UT grad Oliver Shuttlesworth has built his Esperos line on the promise of helding to educate children in poor countries around the world.
Oliver Shuttlesworth, the soft-spoken 28-year-old founder and CEO of Esperos bags, was working at an advertising firm in Austin when he just “kind of decided” that he didn’t want to do it anymore, he explains over iced coffee at Caffé Medici on a recent warm afternoon. “It was like—all right, I’ve got enough saved to try to launch this thing, and if I fail I will go get another job I don’t like,” he says with a laugh.
His new “thing” seems to be anything but failing. Esperos, a socially conscious lifestyle brand of high-quality backpacks and bags, is on track to increase sales at least five-fold from last year. The company, which brought on Sid Jawahar as its new president and executive chairman, recently opened an office/ showroom on East Sixth Street. In addition, the bags are available at dozens of Whole Foods Market stores and boutiques around the country, as well as online. While the bags have an aesthetic that is all Austin—classic-looking canvas backpacks in a range of color combinations—they are not the company’s sole concern; Esperos donates 10 percent of the proceeds of every sale to help fund education projects for children in the developing world.
After graduating from the University of Texas as a corporate communications major, Shuttlesworth taught English in Chile before returning to Texas and landing that aforementioned advertising job. But the extreme poverty in South America, especially its debilitating effects on the children in those areas, haunted Shuttlesworth and was ultimately the catalyst for creating his company. His original concept was to come up with a “sustainable solution that works and can have an impact,” explains Shuttlesworth. “But I knew we couldn’t do it without a good product.” And so the Victoria, Texas, native with no background in fashion or design went to work, looking to companies such as Apple and J.Crew for inspiration. “I want [the bags] to be simple. We’re doing a lot of clean lines, smart color blocking—that’s what people really like about our products.” The bags are designed in Austin and manufactured at an ethically run facility in Shenzhen, China, which offers employees three meals a day, free housing, and full benefits.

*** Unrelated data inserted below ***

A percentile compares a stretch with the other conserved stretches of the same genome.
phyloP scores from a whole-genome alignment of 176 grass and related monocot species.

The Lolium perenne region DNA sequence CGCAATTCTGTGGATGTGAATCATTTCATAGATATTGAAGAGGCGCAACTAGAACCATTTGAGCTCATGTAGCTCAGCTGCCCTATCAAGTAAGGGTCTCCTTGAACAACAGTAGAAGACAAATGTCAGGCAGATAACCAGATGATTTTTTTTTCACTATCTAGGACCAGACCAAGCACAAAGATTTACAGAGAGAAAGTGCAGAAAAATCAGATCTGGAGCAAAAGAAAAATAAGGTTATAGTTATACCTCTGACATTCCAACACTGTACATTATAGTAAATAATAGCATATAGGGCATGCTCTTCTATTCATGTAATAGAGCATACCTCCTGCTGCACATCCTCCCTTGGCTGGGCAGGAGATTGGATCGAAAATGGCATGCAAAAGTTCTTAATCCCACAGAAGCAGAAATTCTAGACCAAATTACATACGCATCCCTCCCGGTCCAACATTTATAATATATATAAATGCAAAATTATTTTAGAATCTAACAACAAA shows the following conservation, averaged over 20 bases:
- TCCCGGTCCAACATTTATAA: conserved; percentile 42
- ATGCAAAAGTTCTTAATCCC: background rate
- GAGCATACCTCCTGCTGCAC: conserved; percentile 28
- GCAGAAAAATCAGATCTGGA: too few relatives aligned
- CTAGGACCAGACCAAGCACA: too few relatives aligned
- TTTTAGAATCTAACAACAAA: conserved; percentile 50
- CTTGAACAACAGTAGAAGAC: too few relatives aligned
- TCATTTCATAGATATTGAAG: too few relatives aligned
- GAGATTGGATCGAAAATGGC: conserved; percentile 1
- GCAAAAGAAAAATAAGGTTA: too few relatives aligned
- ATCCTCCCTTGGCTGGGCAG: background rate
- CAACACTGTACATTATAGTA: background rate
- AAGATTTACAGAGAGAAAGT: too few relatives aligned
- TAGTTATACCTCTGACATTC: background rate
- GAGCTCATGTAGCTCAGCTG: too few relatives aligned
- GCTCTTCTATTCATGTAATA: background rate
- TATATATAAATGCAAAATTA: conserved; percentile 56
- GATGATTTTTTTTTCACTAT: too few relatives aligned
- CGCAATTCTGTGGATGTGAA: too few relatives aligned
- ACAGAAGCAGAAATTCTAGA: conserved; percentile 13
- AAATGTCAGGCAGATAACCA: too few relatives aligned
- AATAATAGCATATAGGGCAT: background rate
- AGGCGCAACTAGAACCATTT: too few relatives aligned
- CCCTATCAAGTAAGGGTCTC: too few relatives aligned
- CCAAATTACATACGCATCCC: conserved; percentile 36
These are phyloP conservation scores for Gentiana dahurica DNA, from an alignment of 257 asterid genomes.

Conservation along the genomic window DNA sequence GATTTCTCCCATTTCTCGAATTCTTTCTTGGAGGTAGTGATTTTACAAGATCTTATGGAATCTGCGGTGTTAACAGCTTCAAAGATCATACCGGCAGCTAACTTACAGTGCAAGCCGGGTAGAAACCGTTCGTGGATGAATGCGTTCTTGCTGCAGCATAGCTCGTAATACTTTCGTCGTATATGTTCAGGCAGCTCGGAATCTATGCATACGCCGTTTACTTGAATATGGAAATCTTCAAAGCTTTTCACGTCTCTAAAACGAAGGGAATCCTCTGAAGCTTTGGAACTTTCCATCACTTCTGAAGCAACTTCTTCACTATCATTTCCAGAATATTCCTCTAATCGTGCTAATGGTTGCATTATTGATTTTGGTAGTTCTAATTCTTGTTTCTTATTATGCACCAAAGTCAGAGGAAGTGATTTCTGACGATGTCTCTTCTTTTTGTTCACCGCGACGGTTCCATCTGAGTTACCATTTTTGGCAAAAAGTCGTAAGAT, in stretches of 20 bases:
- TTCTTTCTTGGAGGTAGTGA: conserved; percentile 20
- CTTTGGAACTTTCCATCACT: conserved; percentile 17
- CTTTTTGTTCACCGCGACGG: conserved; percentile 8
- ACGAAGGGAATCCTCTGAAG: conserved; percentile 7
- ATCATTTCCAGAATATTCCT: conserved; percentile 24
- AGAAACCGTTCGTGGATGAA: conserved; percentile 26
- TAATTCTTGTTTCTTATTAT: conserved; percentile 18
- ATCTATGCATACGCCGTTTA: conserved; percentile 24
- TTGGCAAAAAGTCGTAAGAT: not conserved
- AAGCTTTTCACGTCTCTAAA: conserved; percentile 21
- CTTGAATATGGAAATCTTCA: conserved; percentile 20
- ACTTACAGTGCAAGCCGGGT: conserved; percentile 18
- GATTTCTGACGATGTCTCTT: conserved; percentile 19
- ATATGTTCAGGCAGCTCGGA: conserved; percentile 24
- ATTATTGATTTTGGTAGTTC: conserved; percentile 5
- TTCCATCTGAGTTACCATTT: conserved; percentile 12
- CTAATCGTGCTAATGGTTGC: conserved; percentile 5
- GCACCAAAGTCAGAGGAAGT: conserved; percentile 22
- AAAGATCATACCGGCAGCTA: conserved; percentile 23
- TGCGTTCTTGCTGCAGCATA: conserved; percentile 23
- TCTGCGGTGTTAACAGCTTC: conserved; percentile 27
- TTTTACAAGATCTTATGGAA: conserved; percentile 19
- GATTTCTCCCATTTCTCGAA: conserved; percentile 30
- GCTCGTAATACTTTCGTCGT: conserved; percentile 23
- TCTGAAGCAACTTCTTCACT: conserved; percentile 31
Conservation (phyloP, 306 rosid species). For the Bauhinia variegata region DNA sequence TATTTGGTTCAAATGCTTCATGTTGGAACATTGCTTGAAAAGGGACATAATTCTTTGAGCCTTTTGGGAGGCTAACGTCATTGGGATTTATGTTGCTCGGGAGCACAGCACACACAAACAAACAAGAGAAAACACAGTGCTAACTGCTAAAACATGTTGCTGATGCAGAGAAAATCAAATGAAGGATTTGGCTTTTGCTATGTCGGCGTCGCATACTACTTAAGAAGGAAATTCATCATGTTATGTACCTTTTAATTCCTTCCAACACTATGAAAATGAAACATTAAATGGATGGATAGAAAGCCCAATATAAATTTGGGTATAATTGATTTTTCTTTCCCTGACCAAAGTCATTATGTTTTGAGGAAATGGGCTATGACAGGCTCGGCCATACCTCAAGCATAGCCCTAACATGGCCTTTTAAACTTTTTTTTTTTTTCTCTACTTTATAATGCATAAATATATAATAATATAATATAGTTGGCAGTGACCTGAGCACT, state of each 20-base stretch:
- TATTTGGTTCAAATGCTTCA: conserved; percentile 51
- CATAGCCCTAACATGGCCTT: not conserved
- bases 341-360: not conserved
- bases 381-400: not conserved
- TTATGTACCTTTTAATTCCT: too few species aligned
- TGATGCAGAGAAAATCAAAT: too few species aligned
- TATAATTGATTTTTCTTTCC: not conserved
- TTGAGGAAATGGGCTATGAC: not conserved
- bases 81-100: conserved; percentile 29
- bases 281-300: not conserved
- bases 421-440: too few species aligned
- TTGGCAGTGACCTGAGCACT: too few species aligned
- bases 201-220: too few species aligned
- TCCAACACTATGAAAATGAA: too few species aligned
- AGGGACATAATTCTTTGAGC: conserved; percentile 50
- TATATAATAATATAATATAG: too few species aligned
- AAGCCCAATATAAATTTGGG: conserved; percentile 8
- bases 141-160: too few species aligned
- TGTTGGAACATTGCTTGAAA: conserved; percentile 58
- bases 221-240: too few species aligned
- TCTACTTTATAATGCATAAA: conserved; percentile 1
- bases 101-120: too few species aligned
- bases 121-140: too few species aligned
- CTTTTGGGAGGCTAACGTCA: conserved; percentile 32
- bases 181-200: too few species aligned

The name Esperos is a loose translation of the Spanish verb “esperar,” which means “to hope,” so the idea is that consumers are buying more than a bag; they’re carrying hope.
The philanthropic element of the label also appeals to savvy shoppers. The name Esperos is a loose translation of the Spanish verb “esperar,” which means “to hope,” so the idea is that consumers are buying more than a bag; they’re carrying hope. In fact, #carryhope is the popular hashtag among members of Esperos’s dedicated social media community. Shuttlesworth approaches the social enterprise side of his company with just as much ambition and thoughtfulness as the design of his backpacks. Esperos recently joined with The Nobelity Project, the Austin-based education and action nonprofit, on initiatives based in Honduras and Kenya. Esperos and Nobelity are building a modern, two-classroom preschool in Alamach, Kenya; in Honduras, Esperos is helping Nobelity bring a second bookmobile to students in 14 remote fishing villages.
Shuttlesworth explains: “More than peppering, we want to be able to maintain active relationships with communities.” The best way to do that, he says, is with the right partners—it’s a matter of finding people who have been on the ground and know the communities, like Turk and Christy Pipkin of Nobelity.
“It has been pretty incredible to see this year go as quickly as it has,” Shuttlesworth says of his company’s third year. “We’ll keep bringing out new silhouettes in the bag category. As far as totally different products, yes, I do think we’ll do that, but not for a while. The mission and message of ‘carrying hope’ can be applied to a lot of things.” 2124 E. Sixth St., Ste. 101, 888-791-6610